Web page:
Coming Soon: Reality Plays Itself at the Big Sky Documentary Film Festival

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Reality plays itself at the 2013 Big Sky Documentary Film Festival, the premier showcase of nonfiction film in the American West.

For ten days in February, the silver screens of the historic Wilma Theatre and the Crystal Theatre in downtown Missoula will serve as windows into the beautiful, tragic, uplifting, mystifying, hilarious and heartbreaking truths of our world, when the Big Sky Documentary Film Festival celebrates its tenth anniversary with screenings of the best nonfiction films of the past year and the past decade.

With an expected audience of more than 20,000 filmgoers augmented by more than 100 visiting artists, the Big Sky Documentary Film Festival has emerged as Montana’s biggest cinematic event and the premier showcase of nonfiction film in the American West. In addition to more than 100 film screenings, the festival boasts a packed schedule of panel discussions, workshops, performances and parties.

“Missoula residents care about their city and they care about their world,” said Missoula Mayor John Engen. “The growth and success of the Big Sky Documentary Film Festival is a testament to our community’s engagement with the important issues, people and stories of modern times.”

This year’s festival kicks off February 15 with a free screening of “First Comes Love,” sponsored by HBO. A wry autobiographical story of a single woman choosing to have a baby on her own, “First Comes Love” premiered at the 2012 Toronto International Film Festival, where it earned rave reviews.

A crowd waits for the doors to open at last year's Big Sky Documentary Film Festival

A crowd waits for the doors to open at last year’s Big Sky Documentary FilmFestival.

That screening will birth a festival schedule rich with diverse subjects and filmmaking styles, from a three-minute portrait of a talented young wood sculptor in Nigeria (“Artist Hustler”) to a 146-minute exploration of the career and personality of one of the most influential politicians of modern times (“The World According to Dick Cheney”).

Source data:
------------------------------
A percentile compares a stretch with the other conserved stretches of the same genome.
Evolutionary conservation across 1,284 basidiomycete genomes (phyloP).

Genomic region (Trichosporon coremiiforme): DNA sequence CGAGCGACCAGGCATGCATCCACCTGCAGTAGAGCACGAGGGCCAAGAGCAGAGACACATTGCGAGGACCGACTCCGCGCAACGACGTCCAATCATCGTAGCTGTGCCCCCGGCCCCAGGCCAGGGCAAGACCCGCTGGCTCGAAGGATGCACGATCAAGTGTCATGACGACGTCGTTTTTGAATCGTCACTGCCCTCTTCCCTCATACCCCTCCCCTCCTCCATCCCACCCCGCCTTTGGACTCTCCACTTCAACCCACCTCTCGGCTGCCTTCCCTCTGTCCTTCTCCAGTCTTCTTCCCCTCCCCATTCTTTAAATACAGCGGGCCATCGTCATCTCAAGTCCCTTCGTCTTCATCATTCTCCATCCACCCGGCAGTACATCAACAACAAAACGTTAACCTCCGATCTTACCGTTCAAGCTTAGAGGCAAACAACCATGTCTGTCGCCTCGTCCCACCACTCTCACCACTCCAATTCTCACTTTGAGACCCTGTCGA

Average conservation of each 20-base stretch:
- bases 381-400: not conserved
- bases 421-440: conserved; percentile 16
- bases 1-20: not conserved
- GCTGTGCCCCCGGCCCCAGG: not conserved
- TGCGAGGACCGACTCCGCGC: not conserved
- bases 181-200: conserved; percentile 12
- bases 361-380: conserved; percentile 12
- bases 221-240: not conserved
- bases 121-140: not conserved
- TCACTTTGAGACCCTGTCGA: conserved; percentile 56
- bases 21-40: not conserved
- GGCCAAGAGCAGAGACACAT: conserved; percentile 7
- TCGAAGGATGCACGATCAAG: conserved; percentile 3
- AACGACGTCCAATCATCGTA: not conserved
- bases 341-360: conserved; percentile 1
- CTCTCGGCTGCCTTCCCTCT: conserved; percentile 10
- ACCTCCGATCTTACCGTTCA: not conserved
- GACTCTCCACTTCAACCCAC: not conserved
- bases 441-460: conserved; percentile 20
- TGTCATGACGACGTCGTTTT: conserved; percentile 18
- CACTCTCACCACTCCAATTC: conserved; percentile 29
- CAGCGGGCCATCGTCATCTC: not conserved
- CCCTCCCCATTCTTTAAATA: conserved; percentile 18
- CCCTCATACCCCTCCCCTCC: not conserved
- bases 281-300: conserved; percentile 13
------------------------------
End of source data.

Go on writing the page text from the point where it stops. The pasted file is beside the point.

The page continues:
There are films about the plight of small dairy farmers in Maine, the challenges faced by Muslims attempting to build the so-called “Ground Zero Mosque” in New York City, and the colorful personalities of a parking lot circus troupe in Rio de Janeiro.

Even animation will have its moment at this year’s festival when Missoula artist Andy Smetanka presents a sneak-peak of “And We Were Young,” a feature-length film based on the diaries and first-person accounts of American doughboys in World War I. Films by several other Montana filmmakers will be featured, including the world premiere of Damon Ristau’s “Saved By the Birds,” a moving documentary about a woman whose record-setting career as a bird watcher began with a near-suicide.

For its annual filmmaker retrospective, the Big Sky Documentary Film Festival is excited to welcome Stanley Nelson, an Emmy-winning MacArthur “genius” Fellow and co-founder and Executive Director of Firelight Media. Several of Nelson’s films will be screened including “Jonestown: The Life And Death of Peoples Temple,” “Sweet Honey in the Rock Raise Your Voice,” and “Methadone: Curse or Cure.”

To celebrate the festival’s 10th birthday, the schedule will also include a look back at some of the most beloved and popular films from past festivals. Films featured in the “Best of 10” include Linda Hattendorf’s “Cats of Mrikatani,” Les Blank’s “Gap Toothed Women,” David Silberberg’s “Oh My God! It’s Harrod Blank!” and others.

A still from Wonder Women! The Untold Story of American Superheroines

A still from “Wonder Women! The Untold Story of AmericanSuperheroines.”

“Over the past decade, we have seen this festival grow from a poorly kept secret among local documentary film buffs, to a destination event for filmmakers and audiences from across the country,” said Gita Saedi Kiely, festival director of the Big Sky Documentary Film Festival. “If you have ever been moved by a documentary film, then this year’s festival is certain to have something you will love.”

Throughout the festival, downtown Missoula will be a scene of heightened activity and excitement that reaches far beyond the actual theater spaces. In addition to the screenings themselves, the festival will host many events and parties in the downtown area, including an ongoing public café at Montgomery Distillery where filmgoers can reflect on the films they’ve watched, view trailers for films to come, and enjoy handcrafted, Missoula-made spirits from the Distillery alongside coffee from local roaster Black Coffee.

Meantime, visiting and aspiring filmmakers will be kept busy at the Doc Shop, an industry-focused feature of the festival that offers opportunities for networking, discussion, and professional development. This year’s packed schedule includes workshops, work-in-progress presentations, panels and the annual Big Sky Documentary Pitch session. The Doc Shop takes place Feb. 18-21.

The Big Sky Documentary Film Festival takes place February 15-24. Festival passes are now available for purchase on the BSDFF website. Visitors can find lodging options and other local information at the site, along with a full listing of this year’s films.